Hereditary Chief of Clan
Dr Robin Boyd, MA (Oxon); MB BS; LRCP, MRCS; DCH; AFOM, 8th Baron Kilmarnock
President: Lauren Boyd McLachlan, FSA Scot
By Skip Nolan
Law Castle, another of the Boyd castles that we know of, stands on a 'law'—or hill—overlooking West Kilbride. It was built in 1468 for Princess Mary, daughter of James II, upon her marriage to Thomas, Master of Boyd, and later Earl of Arran. The castle is also called the Tower of Kilbride.
The tower is about the same size but of later design than the keep in Kilmarnock, as evidenced by the ground level door and the larger and more numerous windows. It was still built with defense in mind having few and tiny ground level windows, and a murderous gun loop to the left of the door. The parapet rested on corbels and there were open rounds on each corner.
When we arrived at the top of a winding lane, we found a group of workmen engaged in repairs to the driveway. Intriguingly, the door to the keep was standing open, raising our hopes of seeing inside. Approaching the workmen we soon found that the foreman, a middle aged man of medium build, was actually the owner.
He was a pleasant enough gentleman and quite willing to talk to Americans. He turned out to be a Sassenach (Englishman), who had bought the keep with the idea or retiring to a Scottish Castle. It was obvious that quite a lot of expense had recently gone into making the building weatherproof. The upper garret, described in recent books as collapsed, has been rebuilt and the outer walls "hulled", or stuccoed, and all of the window openings had been temporarily shielded with plywood.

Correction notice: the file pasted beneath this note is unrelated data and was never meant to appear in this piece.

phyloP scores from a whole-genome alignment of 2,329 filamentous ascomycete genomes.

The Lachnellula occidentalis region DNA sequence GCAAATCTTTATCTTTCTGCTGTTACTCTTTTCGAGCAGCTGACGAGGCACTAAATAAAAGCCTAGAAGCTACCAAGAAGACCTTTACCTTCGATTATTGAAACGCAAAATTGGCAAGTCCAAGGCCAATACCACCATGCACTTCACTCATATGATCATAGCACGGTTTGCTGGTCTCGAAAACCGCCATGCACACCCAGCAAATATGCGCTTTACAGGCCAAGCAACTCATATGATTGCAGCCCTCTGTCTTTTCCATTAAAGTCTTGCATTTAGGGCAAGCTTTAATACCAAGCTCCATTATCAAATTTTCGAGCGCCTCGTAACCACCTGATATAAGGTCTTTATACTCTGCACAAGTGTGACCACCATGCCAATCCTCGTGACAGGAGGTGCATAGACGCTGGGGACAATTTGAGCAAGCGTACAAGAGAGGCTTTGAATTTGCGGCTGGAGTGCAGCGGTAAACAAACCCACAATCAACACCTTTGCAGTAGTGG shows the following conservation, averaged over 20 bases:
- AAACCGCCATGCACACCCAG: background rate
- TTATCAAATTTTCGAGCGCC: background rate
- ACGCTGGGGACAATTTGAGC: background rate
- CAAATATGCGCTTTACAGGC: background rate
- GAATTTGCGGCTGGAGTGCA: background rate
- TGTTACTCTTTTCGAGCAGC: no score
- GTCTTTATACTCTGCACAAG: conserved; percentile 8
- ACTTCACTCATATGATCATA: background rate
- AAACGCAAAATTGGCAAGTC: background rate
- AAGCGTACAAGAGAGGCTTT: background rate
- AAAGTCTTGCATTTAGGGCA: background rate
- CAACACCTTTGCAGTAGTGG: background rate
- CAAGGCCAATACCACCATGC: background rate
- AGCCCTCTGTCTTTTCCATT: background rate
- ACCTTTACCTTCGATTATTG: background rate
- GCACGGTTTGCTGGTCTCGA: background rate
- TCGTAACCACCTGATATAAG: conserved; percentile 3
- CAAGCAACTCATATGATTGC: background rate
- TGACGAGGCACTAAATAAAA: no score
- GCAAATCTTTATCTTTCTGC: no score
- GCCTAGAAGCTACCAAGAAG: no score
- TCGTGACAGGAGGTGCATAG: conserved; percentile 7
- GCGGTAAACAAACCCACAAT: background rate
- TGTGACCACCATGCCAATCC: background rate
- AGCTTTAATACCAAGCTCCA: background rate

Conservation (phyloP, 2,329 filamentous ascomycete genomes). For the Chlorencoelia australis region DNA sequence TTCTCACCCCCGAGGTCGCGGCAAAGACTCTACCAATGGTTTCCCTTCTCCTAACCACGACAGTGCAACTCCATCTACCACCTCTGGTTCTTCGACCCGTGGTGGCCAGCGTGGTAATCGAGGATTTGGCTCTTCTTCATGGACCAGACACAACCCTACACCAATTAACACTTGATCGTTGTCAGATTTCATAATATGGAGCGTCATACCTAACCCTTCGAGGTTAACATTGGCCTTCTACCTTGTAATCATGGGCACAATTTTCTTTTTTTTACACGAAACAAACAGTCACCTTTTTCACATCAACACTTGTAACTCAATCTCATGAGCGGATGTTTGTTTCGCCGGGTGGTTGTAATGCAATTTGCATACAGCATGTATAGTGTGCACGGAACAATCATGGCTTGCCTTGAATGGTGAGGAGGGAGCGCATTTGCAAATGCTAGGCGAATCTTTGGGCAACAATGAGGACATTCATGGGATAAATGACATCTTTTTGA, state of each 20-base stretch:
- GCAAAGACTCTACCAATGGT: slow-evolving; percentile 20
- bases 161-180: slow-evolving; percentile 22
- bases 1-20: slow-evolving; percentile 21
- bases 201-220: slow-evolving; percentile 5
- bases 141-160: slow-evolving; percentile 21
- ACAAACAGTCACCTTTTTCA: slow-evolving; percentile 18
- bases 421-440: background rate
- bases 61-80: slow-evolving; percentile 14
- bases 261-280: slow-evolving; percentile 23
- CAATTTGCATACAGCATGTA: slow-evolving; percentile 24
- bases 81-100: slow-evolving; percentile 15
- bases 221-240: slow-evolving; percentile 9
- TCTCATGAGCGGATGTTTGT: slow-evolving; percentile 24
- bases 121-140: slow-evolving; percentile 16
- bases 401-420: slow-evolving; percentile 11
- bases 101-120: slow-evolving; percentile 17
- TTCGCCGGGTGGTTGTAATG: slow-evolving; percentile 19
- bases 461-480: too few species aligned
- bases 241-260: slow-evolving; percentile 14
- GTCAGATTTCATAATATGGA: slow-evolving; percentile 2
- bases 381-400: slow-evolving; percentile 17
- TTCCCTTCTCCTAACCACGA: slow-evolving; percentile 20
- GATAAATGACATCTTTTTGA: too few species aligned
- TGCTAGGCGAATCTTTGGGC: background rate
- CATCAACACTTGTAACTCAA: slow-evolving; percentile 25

Our host was frustrated by a lack of cooperation from the local population. They wanted to know "why are you repairing that monument to our oppressors?" The fact that he was English undoubtedly also contributed to his problems.
Our host did not invite us to tour the inside, so our knowledge of it comes from "The Castles of Scotland," by Maurice Lindsay, published by Constable and Company, Ltd, London. "The vaulted basement has two cellars, from that to the east a stair rises to the Hall above. The Hall on the first floor has a screened-off section with a wide fireplace which would have provided the kitchen. The second floor contains two rooms with garderobes and drains. There is a turnpike stair in the south- east angle, by the door."
Thomas's father, Lord Robert Boyd, was Regent of Scotland for James III. It was he who arranged the marriage of James III to the daughter of the King of Norway, who brought as her dowry the Orkneys and Shetlands, which thus became part of Scotland.
After the wedding, James, now eighteen, assumed control of his affairs. Like many a teenager, the young king resented most those who had best looked after his welfare, and so he moved against the Boyds, causing them to flee into exile in France. Thomas was accompanied into exile by his wife, the Princess Mary, who remained loyal to him and did not return to Scotland until after Thomas's death, years later on the continent.
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